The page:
When asked about the reasons behind Huawei’s decline, Einstein cited Huawei’s strategic positioning as a premium brand. “For many years, Huawei has tried to stay away from the mass market. You can tell from some of its latest mobile phones such as the Mate 30 and Mate 40. They are designed to compete with Samsung and Apple. Also, there’s this big question about its Android system. But as the trade war between China and the US is still standing now, people buying a Huawei phone may run the risk of not having access to Google,” he said.
While Huawei told KrASIA in an email interview that it is “one of the biggest smartphone vendors” in the country, Beijing-based Xiaomi has capitalized to capture a leading market share of over 31% in Myanmar as of October 2020, while Huawei wasn’t in the top five vendors in terms of units shipped. Xiaomi has emulated Apple by placing its major retail outlets in swanky shopping centers in major cities like Yangon and Mandalay, yet its devices are priced significantly lower than the Cupertino-based firm. Also, Xiaomi has positioned its subbrand, Redmi, as one of the most popular brands in the country.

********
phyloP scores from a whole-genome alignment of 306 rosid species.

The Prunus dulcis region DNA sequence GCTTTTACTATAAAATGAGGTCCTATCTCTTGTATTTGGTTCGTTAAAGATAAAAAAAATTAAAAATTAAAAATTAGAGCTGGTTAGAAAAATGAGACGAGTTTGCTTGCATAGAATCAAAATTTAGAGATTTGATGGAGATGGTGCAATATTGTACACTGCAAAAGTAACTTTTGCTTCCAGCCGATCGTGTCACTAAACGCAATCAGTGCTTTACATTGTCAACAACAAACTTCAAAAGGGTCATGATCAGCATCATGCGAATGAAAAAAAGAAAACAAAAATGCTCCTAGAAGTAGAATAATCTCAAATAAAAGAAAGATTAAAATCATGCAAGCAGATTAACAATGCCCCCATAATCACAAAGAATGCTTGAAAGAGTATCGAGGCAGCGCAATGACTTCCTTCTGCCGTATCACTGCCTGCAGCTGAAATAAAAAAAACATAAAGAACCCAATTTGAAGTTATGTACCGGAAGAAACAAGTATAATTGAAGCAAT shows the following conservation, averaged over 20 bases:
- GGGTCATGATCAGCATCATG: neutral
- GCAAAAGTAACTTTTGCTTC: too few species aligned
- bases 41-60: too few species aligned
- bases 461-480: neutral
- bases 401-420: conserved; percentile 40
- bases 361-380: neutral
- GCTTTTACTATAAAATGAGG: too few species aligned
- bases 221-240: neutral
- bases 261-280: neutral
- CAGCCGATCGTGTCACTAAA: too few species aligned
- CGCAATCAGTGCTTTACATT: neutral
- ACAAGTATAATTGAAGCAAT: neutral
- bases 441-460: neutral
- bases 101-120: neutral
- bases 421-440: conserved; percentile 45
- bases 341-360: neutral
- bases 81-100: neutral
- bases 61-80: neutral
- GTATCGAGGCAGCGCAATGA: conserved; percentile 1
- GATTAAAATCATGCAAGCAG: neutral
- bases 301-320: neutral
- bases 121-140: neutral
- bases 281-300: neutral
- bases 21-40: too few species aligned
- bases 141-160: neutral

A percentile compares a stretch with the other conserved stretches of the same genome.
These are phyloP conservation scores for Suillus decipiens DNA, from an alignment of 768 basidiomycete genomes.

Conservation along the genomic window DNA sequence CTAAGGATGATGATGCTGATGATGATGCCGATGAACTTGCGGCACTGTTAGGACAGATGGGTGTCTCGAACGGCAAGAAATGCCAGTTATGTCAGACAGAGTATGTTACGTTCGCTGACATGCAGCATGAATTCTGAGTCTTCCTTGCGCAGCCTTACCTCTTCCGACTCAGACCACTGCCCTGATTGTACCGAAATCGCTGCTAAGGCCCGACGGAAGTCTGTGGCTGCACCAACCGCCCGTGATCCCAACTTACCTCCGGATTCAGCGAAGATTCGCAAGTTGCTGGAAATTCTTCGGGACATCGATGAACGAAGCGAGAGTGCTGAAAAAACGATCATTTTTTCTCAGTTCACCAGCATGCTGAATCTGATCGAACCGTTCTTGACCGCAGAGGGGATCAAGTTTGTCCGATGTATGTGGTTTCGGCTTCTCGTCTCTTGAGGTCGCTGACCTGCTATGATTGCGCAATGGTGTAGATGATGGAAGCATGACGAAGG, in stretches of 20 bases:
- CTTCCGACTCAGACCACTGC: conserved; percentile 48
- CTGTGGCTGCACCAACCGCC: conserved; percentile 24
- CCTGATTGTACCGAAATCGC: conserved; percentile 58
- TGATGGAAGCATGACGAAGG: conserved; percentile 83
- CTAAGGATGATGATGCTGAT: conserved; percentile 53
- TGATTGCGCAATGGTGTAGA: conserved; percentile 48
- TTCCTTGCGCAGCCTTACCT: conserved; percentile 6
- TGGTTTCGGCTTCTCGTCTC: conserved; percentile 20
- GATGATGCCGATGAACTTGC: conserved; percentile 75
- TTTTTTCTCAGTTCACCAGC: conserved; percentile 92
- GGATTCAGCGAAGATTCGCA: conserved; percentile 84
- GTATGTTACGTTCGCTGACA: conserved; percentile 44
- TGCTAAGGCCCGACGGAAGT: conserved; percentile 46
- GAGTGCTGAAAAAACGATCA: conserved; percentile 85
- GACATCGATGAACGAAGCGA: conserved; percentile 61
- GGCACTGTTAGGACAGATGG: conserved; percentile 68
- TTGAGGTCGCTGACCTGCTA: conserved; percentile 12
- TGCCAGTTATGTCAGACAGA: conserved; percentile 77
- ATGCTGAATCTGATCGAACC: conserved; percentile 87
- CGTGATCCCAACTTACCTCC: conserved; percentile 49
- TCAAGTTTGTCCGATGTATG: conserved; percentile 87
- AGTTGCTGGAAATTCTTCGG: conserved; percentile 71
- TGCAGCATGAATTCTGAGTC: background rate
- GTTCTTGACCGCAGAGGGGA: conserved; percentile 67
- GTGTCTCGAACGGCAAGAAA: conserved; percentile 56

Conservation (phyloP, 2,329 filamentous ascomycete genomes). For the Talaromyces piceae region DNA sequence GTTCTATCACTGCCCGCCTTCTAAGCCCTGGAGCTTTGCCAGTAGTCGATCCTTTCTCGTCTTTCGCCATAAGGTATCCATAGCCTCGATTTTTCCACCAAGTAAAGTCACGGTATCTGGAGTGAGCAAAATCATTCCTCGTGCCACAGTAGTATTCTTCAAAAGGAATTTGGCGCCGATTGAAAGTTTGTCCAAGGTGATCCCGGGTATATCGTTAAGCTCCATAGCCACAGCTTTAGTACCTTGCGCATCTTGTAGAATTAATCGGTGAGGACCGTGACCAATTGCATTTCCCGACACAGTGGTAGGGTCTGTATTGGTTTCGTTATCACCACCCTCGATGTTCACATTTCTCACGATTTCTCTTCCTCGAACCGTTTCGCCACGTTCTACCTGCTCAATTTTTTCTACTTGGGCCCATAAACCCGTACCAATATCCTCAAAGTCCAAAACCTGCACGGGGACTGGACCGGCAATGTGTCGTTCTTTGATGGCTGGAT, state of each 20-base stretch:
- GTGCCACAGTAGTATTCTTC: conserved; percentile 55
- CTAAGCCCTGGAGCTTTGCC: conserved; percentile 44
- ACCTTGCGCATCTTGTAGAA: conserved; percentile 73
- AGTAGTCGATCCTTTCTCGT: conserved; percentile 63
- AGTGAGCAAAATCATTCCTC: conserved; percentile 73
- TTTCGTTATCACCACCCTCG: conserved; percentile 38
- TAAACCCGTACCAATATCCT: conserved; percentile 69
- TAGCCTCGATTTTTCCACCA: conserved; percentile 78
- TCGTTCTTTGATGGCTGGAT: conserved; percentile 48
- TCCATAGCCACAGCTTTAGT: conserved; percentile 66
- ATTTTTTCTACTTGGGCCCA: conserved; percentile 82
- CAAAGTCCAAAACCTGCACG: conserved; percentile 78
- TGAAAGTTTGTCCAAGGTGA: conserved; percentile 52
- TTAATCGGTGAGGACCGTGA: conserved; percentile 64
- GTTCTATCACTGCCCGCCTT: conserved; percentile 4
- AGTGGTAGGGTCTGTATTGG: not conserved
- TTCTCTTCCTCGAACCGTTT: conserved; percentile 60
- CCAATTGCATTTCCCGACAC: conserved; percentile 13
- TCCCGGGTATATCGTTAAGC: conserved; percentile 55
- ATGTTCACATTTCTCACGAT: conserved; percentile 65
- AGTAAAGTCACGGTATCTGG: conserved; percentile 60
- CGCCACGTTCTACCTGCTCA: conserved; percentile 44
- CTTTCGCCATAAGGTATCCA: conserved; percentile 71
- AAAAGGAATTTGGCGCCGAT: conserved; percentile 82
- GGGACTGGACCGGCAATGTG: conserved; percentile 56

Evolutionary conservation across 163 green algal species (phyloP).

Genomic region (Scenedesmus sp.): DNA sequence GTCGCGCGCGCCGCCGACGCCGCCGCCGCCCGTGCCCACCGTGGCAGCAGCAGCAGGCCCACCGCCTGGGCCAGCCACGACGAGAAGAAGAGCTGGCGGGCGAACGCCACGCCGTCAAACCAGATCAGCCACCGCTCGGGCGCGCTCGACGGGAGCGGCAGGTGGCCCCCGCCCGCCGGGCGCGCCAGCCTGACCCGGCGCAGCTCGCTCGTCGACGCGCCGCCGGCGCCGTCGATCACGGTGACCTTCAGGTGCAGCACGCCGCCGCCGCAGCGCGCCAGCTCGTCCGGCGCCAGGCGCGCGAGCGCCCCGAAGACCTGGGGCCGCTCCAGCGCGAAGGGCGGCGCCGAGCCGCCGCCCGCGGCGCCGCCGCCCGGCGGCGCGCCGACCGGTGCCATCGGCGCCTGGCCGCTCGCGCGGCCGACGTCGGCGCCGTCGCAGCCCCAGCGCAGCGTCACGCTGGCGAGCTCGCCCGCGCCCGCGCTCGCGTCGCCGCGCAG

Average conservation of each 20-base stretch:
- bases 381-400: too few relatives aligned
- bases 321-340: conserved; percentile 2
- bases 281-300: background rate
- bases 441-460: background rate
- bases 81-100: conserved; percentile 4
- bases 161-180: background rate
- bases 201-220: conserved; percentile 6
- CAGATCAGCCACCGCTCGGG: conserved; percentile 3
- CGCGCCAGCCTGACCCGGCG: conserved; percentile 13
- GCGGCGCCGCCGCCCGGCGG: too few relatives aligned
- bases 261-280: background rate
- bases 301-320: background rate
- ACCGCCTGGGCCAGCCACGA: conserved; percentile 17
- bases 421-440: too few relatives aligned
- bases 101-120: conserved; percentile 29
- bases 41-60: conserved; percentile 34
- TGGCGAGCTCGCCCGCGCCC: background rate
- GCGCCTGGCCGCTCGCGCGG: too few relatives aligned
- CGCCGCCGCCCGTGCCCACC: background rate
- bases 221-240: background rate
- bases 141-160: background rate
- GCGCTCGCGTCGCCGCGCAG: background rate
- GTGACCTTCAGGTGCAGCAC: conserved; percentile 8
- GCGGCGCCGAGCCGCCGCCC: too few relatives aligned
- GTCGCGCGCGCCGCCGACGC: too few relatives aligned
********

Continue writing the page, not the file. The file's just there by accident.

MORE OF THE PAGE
“The price to performance ratio is our most potent weapon in Myanmar,” Fuliang Bai, general manager of Xiaomi Myanmar, told KrASIA. The Redmi Note 9 Pro, the brand’s latest flagship, retails in Myanmar for MMK 320,000 (USD 244), compared to over MMK 1 million (USD 672) for various Apple’s iPhone and other premium devices.
Gross domestic product (GDP) per capita in Myanmar in 2019 was just USD 1,408, trailing some of Xiaomi’s other Southeast Asian markets like Indonesia at USD 4,136, Thailand at USD 7,808, and Vietnam at USD 2,715, according to data from the World Bank. The relative lack of disposable income in Myanmar results in less demand for expensive premium devices, hence the success of Xiaomi’s Redmi products.
“I think Xiaomi is the most popular one compared with other Chinese brands. It is really cheap and they can have a better camera.” said a salesperson at Skywards, a local mobile phone retailer located at Sanchaung township of Yangon.
The importance of the camera cannot be understated in the minds of Myanmar’s consumers. With the surging access of smartphones and social media, the selfie bandwagon has been catching on in Myanmar, which makes the quality of the camera one of the most important criteria in buying a smartphone.